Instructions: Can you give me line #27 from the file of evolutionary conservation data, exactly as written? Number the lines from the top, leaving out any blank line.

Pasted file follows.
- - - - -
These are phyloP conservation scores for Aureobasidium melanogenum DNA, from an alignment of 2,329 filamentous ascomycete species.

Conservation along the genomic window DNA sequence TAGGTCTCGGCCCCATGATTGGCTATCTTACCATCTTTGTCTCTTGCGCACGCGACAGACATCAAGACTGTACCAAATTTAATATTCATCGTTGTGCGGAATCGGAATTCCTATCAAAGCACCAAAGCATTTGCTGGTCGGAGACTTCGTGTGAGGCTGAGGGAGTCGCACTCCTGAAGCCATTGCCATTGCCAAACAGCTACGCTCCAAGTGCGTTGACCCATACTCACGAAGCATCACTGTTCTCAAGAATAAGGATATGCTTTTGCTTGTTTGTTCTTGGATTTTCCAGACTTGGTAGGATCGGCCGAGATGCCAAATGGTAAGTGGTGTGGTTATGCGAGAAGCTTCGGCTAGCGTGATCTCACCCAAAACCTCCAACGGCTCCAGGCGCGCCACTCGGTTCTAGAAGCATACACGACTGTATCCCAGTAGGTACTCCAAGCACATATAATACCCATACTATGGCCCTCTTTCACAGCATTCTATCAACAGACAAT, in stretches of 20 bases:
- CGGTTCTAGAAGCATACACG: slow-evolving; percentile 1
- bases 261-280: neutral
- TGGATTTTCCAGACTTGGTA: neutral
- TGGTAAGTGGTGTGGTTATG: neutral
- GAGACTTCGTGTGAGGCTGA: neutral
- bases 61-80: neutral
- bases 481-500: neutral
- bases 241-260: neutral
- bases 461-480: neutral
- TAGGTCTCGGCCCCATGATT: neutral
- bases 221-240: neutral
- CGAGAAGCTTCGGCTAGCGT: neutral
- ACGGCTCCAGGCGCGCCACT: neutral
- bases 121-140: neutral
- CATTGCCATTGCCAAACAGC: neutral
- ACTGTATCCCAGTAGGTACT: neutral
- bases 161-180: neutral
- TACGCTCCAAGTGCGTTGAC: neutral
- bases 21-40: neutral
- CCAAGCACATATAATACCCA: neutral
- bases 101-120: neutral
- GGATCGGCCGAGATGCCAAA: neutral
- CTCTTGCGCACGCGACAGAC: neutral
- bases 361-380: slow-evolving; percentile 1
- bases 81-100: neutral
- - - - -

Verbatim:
- bases 81-100: neutral